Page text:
Of course a lot of breweries can retail their product easily anyway but they still face the risk of opening the doors to the crickets and sitting on barrels of good beer as it goes bad (although from comments on another thread that may not be a problem right now). Also, many of the CSBs I have seen so far offer a set volume of product for your membership so the brewer does not gain the protection against major product losses that the farmer gets either.

So for the small start up brewer does the CSB model provide any of the benefits that the CSA model does for a small farm? If you could pre-sell memberships could this not provide a big boost over the first major barrier to entry into the business? Namely the cost of facilities/equipment.

I can also see how potential investors, seeing a pre-sold customer base might be more willing to risk their money with a new brewery.

But what about as beer drinkers/lovers. Would you pay up front for a years worth of beer? I imagine a lot of folks would at first at least to support a new brewery, a local brewery, a friend/relative, whatever. But, assuming the beer was good enough, would you re-up at the end of the initial term?

What considerations might make you more or less likely to re-up?

It's an interesting business model especially in this age of the 'local' and 'slow' food movements.

--- End quote ---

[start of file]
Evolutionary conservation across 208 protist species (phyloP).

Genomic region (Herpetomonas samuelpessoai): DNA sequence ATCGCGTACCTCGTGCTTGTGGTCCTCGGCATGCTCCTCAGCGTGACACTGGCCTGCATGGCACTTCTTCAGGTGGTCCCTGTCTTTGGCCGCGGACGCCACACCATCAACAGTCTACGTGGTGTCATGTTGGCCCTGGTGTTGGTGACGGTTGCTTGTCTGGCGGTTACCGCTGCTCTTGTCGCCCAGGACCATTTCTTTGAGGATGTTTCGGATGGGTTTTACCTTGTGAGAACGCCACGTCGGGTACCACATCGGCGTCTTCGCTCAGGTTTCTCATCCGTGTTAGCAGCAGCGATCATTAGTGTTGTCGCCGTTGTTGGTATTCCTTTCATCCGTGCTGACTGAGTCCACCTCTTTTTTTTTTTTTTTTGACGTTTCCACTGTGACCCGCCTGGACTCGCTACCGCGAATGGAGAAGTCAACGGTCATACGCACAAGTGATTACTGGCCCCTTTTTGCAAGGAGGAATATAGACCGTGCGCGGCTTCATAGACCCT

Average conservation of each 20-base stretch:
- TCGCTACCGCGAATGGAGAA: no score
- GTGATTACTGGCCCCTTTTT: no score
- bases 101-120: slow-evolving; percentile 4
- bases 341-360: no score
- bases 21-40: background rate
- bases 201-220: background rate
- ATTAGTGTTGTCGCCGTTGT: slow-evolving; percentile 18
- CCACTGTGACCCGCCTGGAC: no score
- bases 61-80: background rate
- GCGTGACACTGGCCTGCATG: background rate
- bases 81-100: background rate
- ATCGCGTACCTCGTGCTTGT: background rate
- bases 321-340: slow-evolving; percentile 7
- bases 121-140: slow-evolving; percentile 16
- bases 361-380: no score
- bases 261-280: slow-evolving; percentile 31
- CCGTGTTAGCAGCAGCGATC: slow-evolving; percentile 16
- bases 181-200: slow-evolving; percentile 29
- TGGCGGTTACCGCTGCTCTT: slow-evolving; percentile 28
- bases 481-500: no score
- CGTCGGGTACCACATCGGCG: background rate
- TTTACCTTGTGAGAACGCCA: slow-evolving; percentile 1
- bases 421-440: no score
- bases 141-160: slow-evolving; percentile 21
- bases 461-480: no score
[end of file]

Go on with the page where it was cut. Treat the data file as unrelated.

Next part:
Interesting idea.  Hard to say how it would all work out, that's for sure.  We have three basic beers that we brew.  And the two places that have our beer on tap do order ahead of time, and I brew those beers based on what the customer has ordered.  But it's all done on a handshake type deal.  In this state, I think prepaying would be illegal on the wholesale side.  Not sure about retail.

morticaixavier:
I'm sure there would be state by state considerations and those would for sure influence how to structure your program.

I've seen folks do it like a 'mug club' where members simply pay 1/2 pint prices for a full pint and more like the box of vegetables model where you go to the taproom or other central location and get your growler filled. Another had a very complex arrangement in which you could take your 'share' in a variety of ways from a 1/3 to 1/6 bbl keg down to a punch card for pints in the tap room

I think the pre-pay option wouldn't work for a retail account like your bar customers mic because they have to take a risk on that purchase anyway when they fork over the bucks for the keg. To ask them to take that risk all at once at the beginning of the year would likely be just too much.